Heart Valve Repair without Surgery Now FDA-Approved
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Several clinical trials conducted, in part, at Baptist Cardiac & Vascular Institute, have lead to the U.S. Food and Drug Administration’s (FDA) approval of an implantable device to repair mitral valve prolapse, or a heart valve that doesn’t close all the way. When the valve fails to close, blood flows backward in the heart – a condition known as mitral valve regurgitation.
Interventional cardiologists, like the Institute’s Ramon Quesada, M.D., implant the device, MitraClip (manufactured by Abbott Laboratories), into patients by making a puncture in the skin of the groin and threading a catheter with the clip up to the heart valve through an artery in the leg. The clip grasps the two leaflets that make up the valve and helps them close.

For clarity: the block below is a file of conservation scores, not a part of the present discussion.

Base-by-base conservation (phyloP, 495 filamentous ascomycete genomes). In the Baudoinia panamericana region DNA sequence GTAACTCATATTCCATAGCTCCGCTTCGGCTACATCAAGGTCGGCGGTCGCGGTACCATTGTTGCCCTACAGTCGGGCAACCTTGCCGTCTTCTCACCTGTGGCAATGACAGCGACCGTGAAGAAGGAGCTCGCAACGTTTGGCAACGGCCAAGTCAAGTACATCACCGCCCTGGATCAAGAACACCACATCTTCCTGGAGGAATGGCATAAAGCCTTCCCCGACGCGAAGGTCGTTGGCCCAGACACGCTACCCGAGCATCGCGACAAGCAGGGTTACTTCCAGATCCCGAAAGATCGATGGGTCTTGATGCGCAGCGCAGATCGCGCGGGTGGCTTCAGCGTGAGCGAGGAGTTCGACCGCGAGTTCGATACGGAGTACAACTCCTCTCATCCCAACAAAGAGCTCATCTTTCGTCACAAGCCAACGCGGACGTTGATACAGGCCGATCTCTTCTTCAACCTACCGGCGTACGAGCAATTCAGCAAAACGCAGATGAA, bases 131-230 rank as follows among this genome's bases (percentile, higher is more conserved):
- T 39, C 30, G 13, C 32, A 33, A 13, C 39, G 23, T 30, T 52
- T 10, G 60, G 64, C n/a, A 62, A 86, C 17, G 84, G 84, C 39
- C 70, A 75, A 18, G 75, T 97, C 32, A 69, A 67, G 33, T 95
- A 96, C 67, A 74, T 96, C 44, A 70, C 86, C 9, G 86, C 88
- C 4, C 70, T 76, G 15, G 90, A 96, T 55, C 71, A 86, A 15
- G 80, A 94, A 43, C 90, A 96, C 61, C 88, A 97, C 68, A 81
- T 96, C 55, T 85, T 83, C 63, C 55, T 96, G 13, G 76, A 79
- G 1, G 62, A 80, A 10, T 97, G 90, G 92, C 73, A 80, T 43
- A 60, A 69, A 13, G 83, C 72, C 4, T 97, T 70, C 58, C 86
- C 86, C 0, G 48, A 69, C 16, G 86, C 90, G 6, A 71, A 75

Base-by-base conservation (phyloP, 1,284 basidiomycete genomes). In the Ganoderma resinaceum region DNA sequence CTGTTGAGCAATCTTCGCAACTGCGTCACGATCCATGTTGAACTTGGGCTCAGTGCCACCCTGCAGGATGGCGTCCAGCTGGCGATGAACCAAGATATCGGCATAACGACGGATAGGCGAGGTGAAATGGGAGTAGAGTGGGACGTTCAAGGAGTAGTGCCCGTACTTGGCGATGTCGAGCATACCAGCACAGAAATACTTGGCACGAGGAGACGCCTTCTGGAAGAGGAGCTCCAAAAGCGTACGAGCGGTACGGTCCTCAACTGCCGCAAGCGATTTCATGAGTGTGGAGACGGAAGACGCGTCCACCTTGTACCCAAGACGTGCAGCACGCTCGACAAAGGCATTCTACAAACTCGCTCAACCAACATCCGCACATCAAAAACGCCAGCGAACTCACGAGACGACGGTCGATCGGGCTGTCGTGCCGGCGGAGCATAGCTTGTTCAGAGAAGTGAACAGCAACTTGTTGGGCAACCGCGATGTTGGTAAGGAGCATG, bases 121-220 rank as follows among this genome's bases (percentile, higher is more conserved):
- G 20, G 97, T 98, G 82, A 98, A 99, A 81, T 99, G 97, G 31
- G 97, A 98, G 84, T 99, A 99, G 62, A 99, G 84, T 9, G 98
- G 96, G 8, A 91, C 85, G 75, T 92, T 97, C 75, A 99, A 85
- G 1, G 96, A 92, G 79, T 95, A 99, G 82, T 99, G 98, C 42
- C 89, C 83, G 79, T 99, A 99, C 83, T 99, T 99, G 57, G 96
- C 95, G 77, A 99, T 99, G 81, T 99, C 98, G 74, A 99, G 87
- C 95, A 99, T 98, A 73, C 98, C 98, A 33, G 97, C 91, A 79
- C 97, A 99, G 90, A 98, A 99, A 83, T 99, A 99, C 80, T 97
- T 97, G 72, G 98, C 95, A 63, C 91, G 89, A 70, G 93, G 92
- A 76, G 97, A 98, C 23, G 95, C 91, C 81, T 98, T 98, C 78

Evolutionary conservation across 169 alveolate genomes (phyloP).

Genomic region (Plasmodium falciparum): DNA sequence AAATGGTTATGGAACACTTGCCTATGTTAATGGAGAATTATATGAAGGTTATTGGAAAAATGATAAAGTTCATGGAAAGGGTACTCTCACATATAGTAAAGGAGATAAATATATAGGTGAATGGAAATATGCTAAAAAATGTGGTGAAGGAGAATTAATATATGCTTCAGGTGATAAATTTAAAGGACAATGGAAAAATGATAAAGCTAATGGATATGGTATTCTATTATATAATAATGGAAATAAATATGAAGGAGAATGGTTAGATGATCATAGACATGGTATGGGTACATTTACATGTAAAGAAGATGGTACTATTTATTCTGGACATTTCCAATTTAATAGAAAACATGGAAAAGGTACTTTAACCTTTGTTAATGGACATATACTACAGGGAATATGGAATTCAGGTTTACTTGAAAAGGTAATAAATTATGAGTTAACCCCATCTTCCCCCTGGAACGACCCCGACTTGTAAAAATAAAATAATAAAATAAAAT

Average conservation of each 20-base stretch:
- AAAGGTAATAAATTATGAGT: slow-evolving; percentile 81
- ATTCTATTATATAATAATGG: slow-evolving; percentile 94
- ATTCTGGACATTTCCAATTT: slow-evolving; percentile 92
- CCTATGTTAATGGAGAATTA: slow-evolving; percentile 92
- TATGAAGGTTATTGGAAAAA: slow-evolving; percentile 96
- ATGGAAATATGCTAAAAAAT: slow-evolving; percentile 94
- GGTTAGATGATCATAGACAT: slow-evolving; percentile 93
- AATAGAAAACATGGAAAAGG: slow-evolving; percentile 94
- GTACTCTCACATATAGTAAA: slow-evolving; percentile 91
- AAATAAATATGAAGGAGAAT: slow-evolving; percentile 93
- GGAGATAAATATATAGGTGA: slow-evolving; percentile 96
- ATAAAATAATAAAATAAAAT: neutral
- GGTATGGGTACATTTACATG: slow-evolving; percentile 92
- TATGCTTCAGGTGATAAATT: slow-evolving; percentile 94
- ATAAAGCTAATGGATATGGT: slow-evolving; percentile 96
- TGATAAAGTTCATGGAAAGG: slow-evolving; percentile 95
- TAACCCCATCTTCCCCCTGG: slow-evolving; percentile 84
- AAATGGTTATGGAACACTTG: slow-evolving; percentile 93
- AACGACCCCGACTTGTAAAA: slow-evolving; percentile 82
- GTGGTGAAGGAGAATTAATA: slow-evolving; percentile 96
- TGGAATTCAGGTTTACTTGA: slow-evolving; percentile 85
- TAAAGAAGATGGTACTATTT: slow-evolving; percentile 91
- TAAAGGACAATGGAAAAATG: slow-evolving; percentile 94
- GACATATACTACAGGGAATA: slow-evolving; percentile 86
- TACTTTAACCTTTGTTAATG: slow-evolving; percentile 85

During the trial, Dr. Quesada implanted nearly 50 of these devices in patients with good outcomes. He was the only doctor in Florida chosen to implant the device to test its effectiveness.
The American Heart Association estimates that 2-3 percent of Americans live with mitral valve prolapse. Mitral valve regurgitation, resulting from that prolapse, can lead to complications such as heart failure, abnormal heartbeats or arrhythmias, and blood clots that may lead to stroke or heart attacks, the National Institutes of Health says.
“The approval of this device means an alternative for some people who need their valve repaired, but who are not candidates for surgery,” Dr. Quesada said. But, he warns, the clip is not for everyone. “Only one out of five patients we evaluate will be a candidate to use the clip in place of surgery.”
Patients who do get the clip benefit from a quicker recovery than with traditional open-heart surgery that requires a large incision and cracking of the ribs.
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